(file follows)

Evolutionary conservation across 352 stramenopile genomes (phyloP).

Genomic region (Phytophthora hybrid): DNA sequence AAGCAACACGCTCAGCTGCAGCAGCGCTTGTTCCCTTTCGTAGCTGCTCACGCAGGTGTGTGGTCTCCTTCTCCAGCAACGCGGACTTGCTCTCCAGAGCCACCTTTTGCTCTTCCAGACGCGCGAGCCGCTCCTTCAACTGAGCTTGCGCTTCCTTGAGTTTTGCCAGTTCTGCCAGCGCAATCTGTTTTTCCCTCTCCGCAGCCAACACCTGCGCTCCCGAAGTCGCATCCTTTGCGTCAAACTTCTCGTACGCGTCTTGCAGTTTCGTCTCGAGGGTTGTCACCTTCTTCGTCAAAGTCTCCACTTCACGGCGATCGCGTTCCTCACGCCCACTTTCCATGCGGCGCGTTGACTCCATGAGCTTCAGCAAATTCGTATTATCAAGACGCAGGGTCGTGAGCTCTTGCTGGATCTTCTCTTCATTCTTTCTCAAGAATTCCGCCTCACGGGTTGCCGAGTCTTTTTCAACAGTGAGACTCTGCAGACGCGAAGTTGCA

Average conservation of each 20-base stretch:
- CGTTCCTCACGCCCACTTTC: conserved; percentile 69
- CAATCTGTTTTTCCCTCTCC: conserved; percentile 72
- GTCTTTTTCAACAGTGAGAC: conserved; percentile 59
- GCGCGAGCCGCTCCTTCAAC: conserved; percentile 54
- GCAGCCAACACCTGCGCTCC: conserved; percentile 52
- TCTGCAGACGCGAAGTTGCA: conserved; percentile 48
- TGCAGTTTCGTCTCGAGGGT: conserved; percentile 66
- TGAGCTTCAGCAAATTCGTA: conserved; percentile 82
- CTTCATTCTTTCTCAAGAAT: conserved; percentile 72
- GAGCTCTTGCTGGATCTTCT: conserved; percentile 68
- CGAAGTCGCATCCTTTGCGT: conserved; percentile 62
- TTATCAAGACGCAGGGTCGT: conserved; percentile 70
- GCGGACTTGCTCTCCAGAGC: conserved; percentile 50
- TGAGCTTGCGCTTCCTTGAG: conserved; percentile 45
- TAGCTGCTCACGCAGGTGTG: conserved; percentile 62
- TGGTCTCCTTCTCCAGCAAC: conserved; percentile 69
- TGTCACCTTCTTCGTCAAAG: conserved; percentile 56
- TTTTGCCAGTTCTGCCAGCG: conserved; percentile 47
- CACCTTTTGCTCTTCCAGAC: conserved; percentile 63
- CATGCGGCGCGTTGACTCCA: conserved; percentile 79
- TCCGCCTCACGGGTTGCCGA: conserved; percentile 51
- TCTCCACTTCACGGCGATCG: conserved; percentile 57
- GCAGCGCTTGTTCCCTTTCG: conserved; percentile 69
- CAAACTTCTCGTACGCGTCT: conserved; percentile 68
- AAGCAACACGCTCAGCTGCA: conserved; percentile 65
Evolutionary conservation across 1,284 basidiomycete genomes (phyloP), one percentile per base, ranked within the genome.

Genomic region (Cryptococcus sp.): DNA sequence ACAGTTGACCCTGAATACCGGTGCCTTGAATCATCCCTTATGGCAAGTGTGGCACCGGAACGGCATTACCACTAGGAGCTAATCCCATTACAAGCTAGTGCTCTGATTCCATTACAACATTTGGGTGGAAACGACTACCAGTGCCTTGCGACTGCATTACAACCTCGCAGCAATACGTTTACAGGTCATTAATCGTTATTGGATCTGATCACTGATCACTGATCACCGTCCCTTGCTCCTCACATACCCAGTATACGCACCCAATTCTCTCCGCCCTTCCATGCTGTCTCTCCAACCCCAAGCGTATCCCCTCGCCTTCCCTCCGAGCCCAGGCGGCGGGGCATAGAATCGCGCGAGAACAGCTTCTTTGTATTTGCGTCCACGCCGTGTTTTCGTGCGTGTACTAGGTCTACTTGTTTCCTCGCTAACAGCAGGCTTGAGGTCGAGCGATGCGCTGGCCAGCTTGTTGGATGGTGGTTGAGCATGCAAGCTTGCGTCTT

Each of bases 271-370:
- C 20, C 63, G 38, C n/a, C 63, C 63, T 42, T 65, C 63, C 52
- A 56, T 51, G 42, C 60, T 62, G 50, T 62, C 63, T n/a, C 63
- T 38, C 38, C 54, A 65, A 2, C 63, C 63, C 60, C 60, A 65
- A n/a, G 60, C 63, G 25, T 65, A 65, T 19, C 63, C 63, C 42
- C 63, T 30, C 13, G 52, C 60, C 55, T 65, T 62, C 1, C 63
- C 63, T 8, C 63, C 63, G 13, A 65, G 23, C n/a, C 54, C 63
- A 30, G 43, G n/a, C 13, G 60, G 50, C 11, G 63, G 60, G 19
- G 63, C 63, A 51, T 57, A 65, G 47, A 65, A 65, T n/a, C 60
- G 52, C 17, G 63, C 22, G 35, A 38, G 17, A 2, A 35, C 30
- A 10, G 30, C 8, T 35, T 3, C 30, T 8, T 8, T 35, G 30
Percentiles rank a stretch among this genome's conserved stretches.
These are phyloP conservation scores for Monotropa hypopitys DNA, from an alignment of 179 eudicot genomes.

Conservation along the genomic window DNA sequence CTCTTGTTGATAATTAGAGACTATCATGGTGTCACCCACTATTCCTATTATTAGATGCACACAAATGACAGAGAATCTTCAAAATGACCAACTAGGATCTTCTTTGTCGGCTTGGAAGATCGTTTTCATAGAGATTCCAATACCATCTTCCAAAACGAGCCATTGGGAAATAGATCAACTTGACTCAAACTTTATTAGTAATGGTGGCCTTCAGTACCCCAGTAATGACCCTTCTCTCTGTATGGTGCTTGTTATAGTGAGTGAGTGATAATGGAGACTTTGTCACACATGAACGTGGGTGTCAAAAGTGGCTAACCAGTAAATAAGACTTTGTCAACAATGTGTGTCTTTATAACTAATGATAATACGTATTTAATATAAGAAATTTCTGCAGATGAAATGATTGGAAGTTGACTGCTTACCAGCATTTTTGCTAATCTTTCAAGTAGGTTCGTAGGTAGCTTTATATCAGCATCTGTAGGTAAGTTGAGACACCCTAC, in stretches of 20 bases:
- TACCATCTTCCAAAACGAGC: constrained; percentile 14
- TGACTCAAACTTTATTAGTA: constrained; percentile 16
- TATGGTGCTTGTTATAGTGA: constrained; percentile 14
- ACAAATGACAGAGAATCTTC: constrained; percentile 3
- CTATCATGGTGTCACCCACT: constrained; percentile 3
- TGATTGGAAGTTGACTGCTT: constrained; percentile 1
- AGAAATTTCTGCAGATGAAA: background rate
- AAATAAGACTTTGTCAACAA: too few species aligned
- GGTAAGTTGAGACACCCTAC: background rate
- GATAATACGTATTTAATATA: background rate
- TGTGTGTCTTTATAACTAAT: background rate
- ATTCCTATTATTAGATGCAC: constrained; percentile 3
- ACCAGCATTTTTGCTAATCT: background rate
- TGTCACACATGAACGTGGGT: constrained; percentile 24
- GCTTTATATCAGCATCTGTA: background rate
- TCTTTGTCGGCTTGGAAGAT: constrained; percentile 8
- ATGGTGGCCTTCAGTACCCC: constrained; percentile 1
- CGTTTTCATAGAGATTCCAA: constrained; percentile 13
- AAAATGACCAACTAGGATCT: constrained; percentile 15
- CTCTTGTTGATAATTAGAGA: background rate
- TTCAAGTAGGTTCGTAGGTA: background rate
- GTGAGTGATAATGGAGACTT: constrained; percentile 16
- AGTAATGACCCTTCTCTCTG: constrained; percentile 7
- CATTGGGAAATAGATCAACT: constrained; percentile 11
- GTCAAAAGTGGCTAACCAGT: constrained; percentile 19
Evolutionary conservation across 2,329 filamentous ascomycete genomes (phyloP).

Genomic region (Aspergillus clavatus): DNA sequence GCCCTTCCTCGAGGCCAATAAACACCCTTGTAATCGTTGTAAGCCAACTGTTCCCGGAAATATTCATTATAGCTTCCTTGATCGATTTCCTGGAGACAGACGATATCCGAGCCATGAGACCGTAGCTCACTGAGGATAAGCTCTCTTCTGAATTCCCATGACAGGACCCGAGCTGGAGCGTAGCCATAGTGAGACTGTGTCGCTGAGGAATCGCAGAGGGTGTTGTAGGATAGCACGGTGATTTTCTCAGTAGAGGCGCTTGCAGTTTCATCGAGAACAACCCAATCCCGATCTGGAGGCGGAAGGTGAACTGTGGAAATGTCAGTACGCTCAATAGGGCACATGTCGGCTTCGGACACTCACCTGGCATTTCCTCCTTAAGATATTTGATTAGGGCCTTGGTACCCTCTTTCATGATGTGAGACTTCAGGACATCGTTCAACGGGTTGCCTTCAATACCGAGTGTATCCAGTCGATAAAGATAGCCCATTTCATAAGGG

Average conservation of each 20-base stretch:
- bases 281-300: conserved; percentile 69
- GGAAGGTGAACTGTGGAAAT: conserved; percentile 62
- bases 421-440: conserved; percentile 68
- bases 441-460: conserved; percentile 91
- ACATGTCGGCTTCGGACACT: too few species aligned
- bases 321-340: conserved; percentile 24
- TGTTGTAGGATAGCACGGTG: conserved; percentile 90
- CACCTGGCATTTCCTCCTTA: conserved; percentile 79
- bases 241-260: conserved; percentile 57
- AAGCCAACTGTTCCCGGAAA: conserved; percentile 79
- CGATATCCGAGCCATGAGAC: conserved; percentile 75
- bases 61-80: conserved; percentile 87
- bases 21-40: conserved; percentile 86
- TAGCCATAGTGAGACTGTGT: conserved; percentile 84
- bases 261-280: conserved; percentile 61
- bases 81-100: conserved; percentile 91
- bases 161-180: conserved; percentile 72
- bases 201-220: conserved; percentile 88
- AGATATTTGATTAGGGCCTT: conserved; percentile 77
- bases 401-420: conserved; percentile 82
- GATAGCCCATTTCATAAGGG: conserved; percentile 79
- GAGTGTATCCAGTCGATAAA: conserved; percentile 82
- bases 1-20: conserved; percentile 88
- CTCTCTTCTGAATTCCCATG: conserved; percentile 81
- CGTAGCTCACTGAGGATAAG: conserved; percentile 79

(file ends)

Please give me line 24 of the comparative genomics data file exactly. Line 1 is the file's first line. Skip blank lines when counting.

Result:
- TCCGCCTCACGGGTTGCCGA: conserved; percentile 51